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Public Statements

Earth Day 2011: Reasons for Optimism and Pessimism


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Today, Rep. Debbie Wasserman Schultz released the following statement on Earth Day:

"Forty-one years ago, twenty million Americans participated in the first Earth Day on April 22, 1970. While much has been done to improve the environment since the first Earth Day, 2011 brings reasons for significant pessimism and optimism on the environmental front.

"Optimistically, the past year has brought into the mainstream what seemed like environmental dreams just a few years before. Both GM and Nissan introduced electric vehicles this model year, allowing people to pay less than a dollar a day to drive their daily commute, all without significant changes in routine. Rather than stopping to fill up the tank at nearly $4 a gallon, owners of the new electric vehicles simply plug their car into the outlet in their garage.

"Likewise, alternative energy is rapidly becoming mainstream, with homebuilder Meritage Homes announcing a "net zero" solar home for less than $200,000. A net zero home means that the home produces as much electricity (normally through wind or solar) as is expected to be consumed.

"Plant based packaging, is also rapidly becoming mainstream in the marketplace as well, as I realized recently in 7-Eleven where they are now selling "re:newal" bottled water that comes in bottles made from domestically grown corn and other plants rather than plastic made from imported oil. These bottles can biodegrade over time, or compost in a commercial composting facility in just 90 days. Pepsi also has a plant-based bottle they plan to roll out in 2012.

"All of these are exciting new developments that have occurred just within the past few years and give credence to the President's call to "launch a clean energy economy that will create millions of jobs that can't be outsourced." But what is most exciting about all of these developments is that these are being introduced in the marketplace today, as corporations understand the benefits of providing environmentally friendly products that reduce costs for both them and the consumer.

"Unfortunately, just as American businesses are recognizing the benefits of "going green," Republicans in Congress have been using their new majority in the House to attempt to slash funds for alternative energy research and environmental protection.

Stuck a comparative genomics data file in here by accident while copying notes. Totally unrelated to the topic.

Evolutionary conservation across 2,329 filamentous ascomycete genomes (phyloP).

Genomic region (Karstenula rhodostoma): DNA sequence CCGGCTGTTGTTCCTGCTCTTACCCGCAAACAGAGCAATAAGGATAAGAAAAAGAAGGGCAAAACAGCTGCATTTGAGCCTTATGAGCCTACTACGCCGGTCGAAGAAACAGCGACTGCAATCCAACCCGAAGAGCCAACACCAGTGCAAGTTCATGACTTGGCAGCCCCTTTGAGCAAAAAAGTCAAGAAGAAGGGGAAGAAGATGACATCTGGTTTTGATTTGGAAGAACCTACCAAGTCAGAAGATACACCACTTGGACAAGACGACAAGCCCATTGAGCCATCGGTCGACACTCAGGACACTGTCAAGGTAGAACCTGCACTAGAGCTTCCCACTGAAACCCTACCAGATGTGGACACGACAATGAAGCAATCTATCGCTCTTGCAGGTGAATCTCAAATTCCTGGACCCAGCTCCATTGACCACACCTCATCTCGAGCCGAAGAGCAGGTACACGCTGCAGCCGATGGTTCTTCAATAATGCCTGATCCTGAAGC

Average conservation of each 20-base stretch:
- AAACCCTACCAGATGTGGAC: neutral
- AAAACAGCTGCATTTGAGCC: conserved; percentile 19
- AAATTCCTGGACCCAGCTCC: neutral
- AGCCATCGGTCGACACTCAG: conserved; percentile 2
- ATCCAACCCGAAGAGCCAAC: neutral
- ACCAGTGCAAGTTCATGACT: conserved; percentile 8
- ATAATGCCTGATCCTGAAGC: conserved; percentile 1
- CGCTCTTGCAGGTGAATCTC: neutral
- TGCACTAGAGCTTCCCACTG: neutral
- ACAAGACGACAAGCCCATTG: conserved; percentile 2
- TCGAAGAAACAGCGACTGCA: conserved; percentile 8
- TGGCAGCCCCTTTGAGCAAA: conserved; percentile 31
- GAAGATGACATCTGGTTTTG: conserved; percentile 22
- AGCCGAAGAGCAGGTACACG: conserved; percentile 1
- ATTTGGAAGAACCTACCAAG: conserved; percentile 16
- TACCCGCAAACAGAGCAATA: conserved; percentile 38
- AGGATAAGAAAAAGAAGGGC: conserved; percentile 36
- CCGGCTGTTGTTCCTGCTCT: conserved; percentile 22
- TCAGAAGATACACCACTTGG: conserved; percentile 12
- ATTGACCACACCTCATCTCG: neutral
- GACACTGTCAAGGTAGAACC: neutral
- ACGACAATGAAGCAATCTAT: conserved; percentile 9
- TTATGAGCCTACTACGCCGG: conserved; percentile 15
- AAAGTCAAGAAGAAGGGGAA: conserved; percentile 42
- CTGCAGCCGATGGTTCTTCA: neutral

"Despite the successes of the past 41 years Republicans have launched an all out assault on the EPA's attempt to regulate and limit the amount of carbon dioxide that is polluting our air. Power plants pump 650 million tons of carbon dioxide into America's air every year, yet they came within one vote in April of eliminating the EPA's ability to regulate carbon dioxide pollution.

"Possibly the most glaring example of their environmental short-sightedness can be seen if you come up and visit the cafeteria in the House of Representatives where I work. Where we used to have takeout containers made of biodegradable paper and plant-based beverage cups, one of the new majority's first acts was to have everything replaced with Styrofoam. Aside from being made from imported oil, Styrofoam is also virtually non-degradable and has been shown to leach styrene into food. This decision bucks what corporate America decided long-ago: Styrofoam is bad for the environment and bad for business -just think: when was the last time you saw Styrofoam at McDonalds or Starbucks?

"We've come a long way in forty-one years and the progress we see in the marketplace and in the reduction in pollution has been significant. Now is not the time to rest on our laurels. We must be vigilant so we continue to move our country forward in both environmental protection and a green jobs economy. We cannot afford to allow our environmental progress to shift into reverse."

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